Daniel Piqué - How I discovered a missing data point in a paper with 8,000 citations

The second talk of the day was from Daniel Piqué. Based in the USA, Daniel is a bioinformatician/data scientist and medical student with a particular interest in using data to address health inequalities. In his talk he spoke about discovering a missing data point in a paper which had more than 8000 citations.


Like many of those involved on the day Daniel was keen to express his take on reproducibility:

‘When authors provide all the necessary data and the computer codes to tun the analysis again, recreating the results.’

He went on to cite a survey in Nature where 52% of responding scientists said there was a reproducibility crisis in science; the sixth highest contributing factor to this crisis was said to be a lack of information and codes. One of the ways that Daniel proposed to alleviate this issue was to distribute the data itself as an R package.

Reproducing the Paper's Figure

Daniel was trying to reproduce the only figure from a short paper from 1971 titled: Mutation and cancer: statistical study of retinoblastoma. The study is influential because it provides evidence for the ‘two-hit’ hypothesis; where two hits, or mutations, in a tumour-supressing gene are required for a cancer to develop.

Daniel set out to reproduce the paper’s only figure using R. There were some initial challenges, notably that the paper’s data wasn’t available in a machine readable format and there was no explanation about how the graph was generated.

The figure in question is a scatter graph showing two sets of data. Square points represent a patient with cancer in both eyes and round ones patients with cancer in one eye; bilateral and unilateral respectively. The x axis shows the age of the patient when they were diagnosed, between 0 and 60 months. The y axis shows the fraction of cases NOT yet diagnosed.

When looking over the number of cases in table 1 Daniel was able to identify 48 cases, although some key data was missing from this with the y axis data and some information about variables also missing.

With a small dataset it was possible to simply copy and paste it into R. Each of the 48 cases occupied a row and the study’s variables a column. Daniel also added an extra column to separate the unilateral and bilateral cases. To make this data more open he put it into a downloadable R package, something that was digitally applauded by the conference participants.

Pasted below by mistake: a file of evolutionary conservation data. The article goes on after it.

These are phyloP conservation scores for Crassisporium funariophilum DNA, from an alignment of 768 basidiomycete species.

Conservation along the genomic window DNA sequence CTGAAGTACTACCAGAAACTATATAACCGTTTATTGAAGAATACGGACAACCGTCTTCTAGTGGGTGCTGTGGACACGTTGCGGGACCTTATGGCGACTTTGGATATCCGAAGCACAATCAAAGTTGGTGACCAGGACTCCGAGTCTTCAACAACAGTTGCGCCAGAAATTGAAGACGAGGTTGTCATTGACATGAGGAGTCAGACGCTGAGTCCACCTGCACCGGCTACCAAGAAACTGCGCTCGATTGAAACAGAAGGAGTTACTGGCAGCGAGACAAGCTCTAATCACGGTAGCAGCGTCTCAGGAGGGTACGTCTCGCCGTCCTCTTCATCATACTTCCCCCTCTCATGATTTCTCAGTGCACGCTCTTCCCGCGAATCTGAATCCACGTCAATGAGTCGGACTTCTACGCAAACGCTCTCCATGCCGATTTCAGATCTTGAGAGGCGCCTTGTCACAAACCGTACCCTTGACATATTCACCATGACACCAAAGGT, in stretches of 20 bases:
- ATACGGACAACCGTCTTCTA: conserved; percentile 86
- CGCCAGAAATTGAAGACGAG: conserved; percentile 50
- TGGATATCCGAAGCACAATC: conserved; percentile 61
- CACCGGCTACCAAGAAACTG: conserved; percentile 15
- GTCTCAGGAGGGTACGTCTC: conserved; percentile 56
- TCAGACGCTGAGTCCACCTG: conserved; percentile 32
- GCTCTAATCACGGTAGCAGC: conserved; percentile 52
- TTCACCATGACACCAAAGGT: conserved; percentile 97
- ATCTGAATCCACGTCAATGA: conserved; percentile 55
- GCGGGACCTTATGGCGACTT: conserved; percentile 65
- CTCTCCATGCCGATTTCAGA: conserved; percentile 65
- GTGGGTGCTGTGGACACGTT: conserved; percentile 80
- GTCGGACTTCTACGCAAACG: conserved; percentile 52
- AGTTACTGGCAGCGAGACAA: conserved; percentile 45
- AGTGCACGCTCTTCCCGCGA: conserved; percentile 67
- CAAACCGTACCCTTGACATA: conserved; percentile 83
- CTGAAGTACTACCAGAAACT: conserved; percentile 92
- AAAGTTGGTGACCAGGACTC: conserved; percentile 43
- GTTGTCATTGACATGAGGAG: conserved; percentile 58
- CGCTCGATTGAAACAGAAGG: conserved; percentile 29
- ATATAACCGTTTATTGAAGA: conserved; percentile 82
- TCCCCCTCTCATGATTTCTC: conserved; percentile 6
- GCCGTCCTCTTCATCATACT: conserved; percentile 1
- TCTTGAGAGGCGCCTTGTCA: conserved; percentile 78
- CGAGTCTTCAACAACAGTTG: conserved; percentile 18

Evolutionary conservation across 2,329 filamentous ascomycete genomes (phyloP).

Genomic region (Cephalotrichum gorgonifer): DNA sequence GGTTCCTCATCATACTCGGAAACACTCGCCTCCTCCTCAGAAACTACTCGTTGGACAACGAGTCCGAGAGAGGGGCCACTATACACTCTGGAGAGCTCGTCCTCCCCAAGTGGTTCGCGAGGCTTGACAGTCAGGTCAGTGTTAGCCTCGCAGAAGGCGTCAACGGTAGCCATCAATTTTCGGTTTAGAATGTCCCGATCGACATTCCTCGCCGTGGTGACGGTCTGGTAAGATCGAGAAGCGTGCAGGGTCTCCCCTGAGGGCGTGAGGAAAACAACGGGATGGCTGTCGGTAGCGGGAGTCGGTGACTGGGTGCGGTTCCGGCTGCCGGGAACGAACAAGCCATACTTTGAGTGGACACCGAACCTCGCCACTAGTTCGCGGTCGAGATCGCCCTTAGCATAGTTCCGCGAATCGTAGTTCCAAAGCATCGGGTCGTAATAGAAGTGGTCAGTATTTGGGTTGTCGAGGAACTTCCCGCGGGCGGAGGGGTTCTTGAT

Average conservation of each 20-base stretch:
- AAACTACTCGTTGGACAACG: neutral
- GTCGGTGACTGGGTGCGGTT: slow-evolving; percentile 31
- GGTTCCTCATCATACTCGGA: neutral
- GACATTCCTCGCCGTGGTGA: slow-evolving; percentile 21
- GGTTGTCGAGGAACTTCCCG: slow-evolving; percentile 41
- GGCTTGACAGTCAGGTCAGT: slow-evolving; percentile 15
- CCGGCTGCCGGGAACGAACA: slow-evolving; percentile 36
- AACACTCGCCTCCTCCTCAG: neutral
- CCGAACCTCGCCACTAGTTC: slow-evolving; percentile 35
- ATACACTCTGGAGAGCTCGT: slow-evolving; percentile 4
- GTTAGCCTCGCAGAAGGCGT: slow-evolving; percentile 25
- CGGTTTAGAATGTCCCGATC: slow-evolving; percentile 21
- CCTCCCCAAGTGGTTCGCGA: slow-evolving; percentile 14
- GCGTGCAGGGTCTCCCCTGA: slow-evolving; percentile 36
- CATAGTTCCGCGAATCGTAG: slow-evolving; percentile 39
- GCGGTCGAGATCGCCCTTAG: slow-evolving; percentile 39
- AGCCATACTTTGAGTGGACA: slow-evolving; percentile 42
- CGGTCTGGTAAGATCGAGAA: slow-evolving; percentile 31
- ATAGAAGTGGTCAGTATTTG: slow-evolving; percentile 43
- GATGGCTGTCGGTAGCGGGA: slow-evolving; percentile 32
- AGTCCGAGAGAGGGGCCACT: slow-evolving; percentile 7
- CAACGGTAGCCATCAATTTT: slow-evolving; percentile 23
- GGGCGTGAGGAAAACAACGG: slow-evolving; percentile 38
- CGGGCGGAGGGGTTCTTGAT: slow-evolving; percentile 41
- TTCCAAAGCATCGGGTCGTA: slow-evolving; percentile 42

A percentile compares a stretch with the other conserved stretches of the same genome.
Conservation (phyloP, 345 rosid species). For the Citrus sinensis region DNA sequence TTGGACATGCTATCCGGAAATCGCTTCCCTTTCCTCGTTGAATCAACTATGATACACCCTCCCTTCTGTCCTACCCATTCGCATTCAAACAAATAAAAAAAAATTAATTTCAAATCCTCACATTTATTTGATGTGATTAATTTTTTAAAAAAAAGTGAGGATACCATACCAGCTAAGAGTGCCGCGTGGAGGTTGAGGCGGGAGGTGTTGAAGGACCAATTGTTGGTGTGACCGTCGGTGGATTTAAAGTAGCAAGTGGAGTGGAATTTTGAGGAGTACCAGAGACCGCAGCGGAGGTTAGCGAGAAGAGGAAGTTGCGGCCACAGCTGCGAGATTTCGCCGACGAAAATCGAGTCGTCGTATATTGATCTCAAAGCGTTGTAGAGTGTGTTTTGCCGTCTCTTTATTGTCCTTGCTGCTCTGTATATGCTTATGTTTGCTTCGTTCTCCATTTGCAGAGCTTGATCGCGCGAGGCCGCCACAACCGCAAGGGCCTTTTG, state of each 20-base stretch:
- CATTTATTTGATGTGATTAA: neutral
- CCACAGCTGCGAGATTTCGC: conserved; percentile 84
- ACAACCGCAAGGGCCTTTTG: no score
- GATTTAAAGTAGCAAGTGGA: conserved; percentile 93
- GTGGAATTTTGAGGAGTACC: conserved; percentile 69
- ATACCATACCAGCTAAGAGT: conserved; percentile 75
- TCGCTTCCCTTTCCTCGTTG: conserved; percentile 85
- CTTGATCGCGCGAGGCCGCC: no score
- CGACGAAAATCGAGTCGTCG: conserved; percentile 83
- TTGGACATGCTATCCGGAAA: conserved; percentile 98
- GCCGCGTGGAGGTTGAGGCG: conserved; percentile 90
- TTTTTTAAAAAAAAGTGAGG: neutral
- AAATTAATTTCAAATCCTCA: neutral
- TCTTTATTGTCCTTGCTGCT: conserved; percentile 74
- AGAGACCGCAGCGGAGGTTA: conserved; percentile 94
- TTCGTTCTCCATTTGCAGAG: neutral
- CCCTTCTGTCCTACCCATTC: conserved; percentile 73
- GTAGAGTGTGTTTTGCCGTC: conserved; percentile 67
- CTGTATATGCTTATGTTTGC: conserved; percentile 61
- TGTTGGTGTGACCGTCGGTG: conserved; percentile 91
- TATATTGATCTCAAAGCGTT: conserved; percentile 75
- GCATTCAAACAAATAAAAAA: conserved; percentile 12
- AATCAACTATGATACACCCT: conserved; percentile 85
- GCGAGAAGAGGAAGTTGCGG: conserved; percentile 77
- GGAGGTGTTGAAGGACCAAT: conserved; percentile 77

He then created the y-axis variable and used ggplot to reproduce the figure, it looks very similar to the original figure from the paper. However, closer inspection revealed that Daniel’s reproduction had more data points than the original one.

As a first sanity check Daniel began by checking how much of the data was shown on the original figure. There were 5 fewer unilateral cases and 6 fewer bilateral cases marked on the original figure compared with his attempt at reproduction. Close inspection of the data suggested that only one case for each age group was being plotted.

Daniel also identified that the y axis was using a log scale, which made it impossible to plot some of the data points. Even taking this into account there was still one missing data point. To find it he simply superimposed his plot over the original.

Daniel then re-drew the figures using a linear scale for the y axis, allowing all points to be plotted. He also extended the x axis as the latest diagnosed case of unilateral cancer was made at 73 months.

Daniel is awaiting a response from the journal's office regarding his findings. The paper’s author passed away in 2016 so further investigation of the missing data may be difficult.

Is the paper reproducible?

Largely it is but there is still a question around the missing data point in the original figure. Daniel’s investigations also identified an error on the exponent for the fitting curve. It should have been -5, not -4 as the legend stated.

Conclusion and links

Daniel concludes by offering a number of links to resources that support reproducible computational workflows:

You can see a version of the presentation that Daniel gave here: https://www.youtube.com/watch?v=DjKlO8YFqAc

You can follow Daniel on Twitter: @dpique12

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